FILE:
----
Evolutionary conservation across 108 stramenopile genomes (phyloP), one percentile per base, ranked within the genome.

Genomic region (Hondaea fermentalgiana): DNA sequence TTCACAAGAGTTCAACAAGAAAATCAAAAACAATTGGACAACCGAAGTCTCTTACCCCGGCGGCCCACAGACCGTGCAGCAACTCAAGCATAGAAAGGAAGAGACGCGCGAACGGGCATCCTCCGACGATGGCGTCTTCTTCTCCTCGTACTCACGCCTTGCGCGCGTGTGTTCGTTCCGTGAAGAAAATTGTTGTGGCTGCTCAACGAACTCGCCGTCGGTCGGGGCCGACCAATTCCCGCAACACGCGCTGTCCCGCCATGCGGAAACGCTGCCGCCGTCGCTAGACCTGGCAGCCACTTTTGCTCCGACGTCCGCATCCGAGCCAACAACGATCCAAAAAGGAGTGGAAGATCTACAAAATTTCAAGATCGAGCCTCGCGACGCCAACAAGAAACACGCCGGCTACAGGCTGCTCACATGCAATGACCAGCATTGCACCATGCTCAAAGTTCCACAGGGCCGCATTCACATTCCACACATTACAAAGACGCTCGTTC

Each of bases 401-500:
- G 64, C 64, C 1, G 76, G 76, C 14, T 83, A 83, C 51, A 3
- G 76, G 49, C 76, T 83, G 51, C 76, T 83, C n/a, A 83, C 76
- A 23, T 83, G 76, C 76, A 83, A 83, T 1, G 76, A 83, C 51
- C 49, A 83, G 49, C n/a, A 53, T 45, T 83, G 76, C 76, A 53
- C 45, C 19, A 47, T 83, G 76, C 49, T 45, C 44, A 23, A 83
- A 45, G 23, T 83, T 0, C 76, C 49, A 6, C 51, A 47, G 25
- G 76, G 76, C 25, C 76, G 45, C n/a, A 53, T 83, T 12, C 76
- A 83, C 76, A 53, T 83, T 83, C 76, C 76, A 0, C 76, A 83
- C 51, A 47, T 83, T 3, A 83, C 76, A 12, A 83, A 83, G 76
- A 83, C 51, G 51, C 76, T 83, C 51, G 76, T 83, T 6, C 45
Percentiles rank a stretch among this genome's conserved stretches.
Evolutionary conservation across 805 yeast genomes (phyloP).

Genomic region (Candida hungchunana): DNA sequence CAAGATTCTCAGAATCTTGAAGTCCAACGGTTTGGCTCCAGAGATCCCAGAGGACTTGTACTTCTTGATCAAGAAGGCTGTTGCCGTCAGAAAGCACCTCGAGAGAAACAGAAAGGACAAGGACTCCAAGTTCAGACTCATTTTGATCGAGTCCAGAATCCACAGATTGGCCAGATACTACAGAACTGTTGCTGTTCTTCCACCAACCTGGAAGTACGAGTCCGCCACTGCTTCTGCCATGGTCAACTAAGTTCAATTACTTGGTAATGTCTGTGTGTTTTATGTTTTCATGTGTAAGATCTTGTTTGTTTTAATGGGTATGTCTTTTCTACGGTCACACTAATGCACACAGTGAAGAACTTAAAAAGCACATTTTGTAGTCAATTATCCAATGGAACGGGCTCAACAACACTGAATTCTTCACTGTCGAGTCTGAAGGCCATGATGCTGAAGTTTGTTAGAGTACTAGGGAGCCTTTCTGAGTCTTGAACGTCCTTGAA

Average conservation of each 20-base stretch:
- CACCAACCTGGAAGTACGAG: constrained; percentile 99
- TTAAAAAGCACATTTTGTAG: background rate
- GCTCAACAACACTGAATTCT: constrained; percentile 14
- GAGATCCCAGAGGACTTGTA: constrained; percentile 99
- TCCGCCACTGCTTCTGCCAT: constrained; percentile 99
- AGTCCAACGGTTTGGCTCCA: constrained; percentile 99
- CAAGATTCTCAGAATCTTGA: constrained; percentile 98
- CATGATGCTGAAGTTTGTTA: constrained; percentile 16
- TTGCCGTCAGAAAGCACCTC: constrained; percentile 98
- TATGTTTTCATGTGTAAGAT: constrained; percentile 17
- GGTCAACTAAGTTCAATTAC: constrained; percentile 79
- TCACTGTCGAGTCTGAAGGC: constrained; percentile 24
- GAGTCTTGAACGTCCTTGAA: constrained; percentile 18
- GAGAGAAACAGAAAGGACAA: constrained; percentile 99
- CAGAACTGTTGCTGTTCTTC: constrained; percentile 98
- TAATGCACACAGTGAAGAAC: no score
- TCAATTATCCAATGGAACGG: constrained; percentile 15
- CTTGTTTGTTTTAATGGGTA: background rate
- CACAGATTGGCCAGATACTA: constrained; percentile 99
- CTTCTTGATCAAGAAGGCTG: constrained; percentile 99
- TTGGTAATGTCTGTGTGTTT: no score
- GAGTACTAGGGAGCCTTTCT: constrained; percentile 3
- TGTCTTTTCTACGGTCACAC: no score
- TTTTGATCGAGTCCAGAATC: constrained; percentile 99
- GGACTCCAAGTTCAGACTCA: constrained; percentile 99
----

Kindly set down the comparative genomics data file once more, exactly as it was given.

Evolutionary conservation across 108 stramenopile genomes (phyloP), one percentile per base, ranked within the genome.

Genomic region (Hondaea fermentalgiana): DNA sequence TTCACAAGAGTTCAACAAGAAAATCAAAAACAATTGGACAACCGAAGTCTCTTACCCCGGCGGCCCACAGACCGTGCAGCAACTCAAGCATAGAAAGGAAGAGACGCGCGAACGGGCATCCTCCGACGATGGCGTCTTCTTCTCCTCGTACTCACGCCTTGCGCGCGTGTGTTCGTTCCGTGAAGAAAATTGTTGTGGCTGCTCAACGAACTCGCCGTCGGTCGGGGCCGACCAATTCCCGCAACACGCGCTGTCCCGCCATGCGGAAACGCTGCCGCCGTCGCTAGACCTGGCAGCCACTTTTGCTCCGACGTCCGCATCCGAGCCAACAACGATCCAAAAAGGAGTGGAAGATCTACAAAATTTCAAGATCGAGCCTCGCGACGCCAACAAGAAACACGCCGGCTACAGGCTGCTCACATGCAATGACCAGCATTGCACCATGCTCAAAGTTCCACAGGGCCGCATTCACATTCCACACATTACAAAGACGCTCGTTC

Each of bases 401-500:
- G 64, C 64, C 1, G 76, G 76, C 14, T 83, A 83, C 51, A 3
- G 76, G 49, C 76, T 83, G 51, C 76, T 83, C n/a, A 83, C 76
- A 23, T 83, G 76, C 76, A 83, A 83, T 1, G 76, A 83, C 51
- C 49, A 83, G 49, C n/a, A 53, T 45, T 83, G 76, C 76, A 53
- C 45, C 19, A 47, T 83, G 76, C 49, T 45, C 44, A 23, A 83
- A 45, G 23, T 83, T 0, C 76, C 49, A 6, C 51, A 47, G 25
- G 76, G 76, C 25, C 76, G 45, C n/a, A 53, T 83, T 12, C 76
- A 83, C 76, A 53, T 83, T 83, C 76, C 76, A 0, C 76, A 83
- C 51, A 47, T 83, T 3, A 83, C 76, A 12, A 83, A 83, G 76
- A 83, C 51, G 51, C 76, T 83, C 51, G 76, T 83, T 6, C 45
Percentiles rank a stretch among this genome's conserved stretches.
Evolutionary conservation across 805 yeast genomes (phyloP).

Genomic region (Candida hungchunana): DNA sequence CAAGATTCTCAGAATCTTGAAGTCCAACGGTTTGGCTCCAGAGATCCCAGAGGACTTGTACTTCTTGATCAAGAAGGCTGTTGCCGTCAGAAAGCACCTCGAGAGAAACAGAAAGGACAAGGACTCCAAGTTCAGACTCATTTTGATCGAGTCCAGAATCCACAGATTGGCCAGATACTACAGAACTGTTGCTGTTCTTCCACCAACCTGGAAGTACGAGTCCGCCACTGCTTCTGCCATGGTCAACTAAGTTCAATTACTTGGTAATGTCTGTGTGTTTTATGTTTTCATGTGTAAGATCTTGTTTGTTTTAATGGGTATGTCTTTTCTACGGTCACACTAATGCACACAGTGAAGAACTTAAAAAGCACATTTTGTAGTCAATTATCCAATGGAACGGGCTCAACAACACTGAATTCTTCACTGTCGAGTCTGAAGGCCATGATGCTGAAGTTTGTTAGAGTACTAGGGAGCCTTTCTGAGTCTTGAACGTCCTTGAA

Average conservation of each 20-base stretch:
- CACCAACCTGGAAGTACGAG: constrained; percentile 99
- TTAAAAAGCACATTTTGTAG: background rate
- GCTCAACAACACTGAATTCT: constrained; percentile 14
- GAGATCCCAGAGGACTTGTA: constrained; percentile 99
- TCCGCCACTGCTTCTGCCAT: constrained; percentile 99
- AGTCCAACGGTTTGGCTCCA: constrained; percentile 99
- CAAGATTCTCAGAATCTTGA: constrained; percentile 98
- CATGATGCTGAAGTTTGTTA: constrained; percentile 16
- TTGCCGTCAGAAAGCACCTC: constrained; percentile 98
- TATGTTTTCATGTGTAAGAT: constrained; percentile 17
- GGTCAACTAAGTTCAATTAC: constrained; percentile 79
- TCACTGTCGAGTCTGAAGGC: constrained; percentile 24
- GAGTCTTGAACGTCCTTGAA: constrained; percentile 18
- GAGAGAAACAGAAAGGACAA: constrained; percentile 99
- CAGAACTGTTGCTGTTCTTC: constrained; percentile 98
- TAATGCACACAGTGAAGAAC: no score
- TCAATTATCCAATGGAACGG: constrained; percentile 15
- CTTGTTTGTTTTAATGGGTA: background rate
- CACAGATTGGCCAGATACTA: constrained; percentile 99
- CTTCTTGATCAAGAAGGCTG: constrained; percentile 99
- TTGGTAATGTCTGTGTGTTT: no score
- GAGTACTAGGGAGCCTTTCT: constrained; percentile 3
- TGTCTTTTCTACGGTCACAC: no score
- TTTTGATCGAGTCCAGAATC: constrained; percentile 99
- GGACTCCAAGTTCAGACTCA: constrained; percentile 99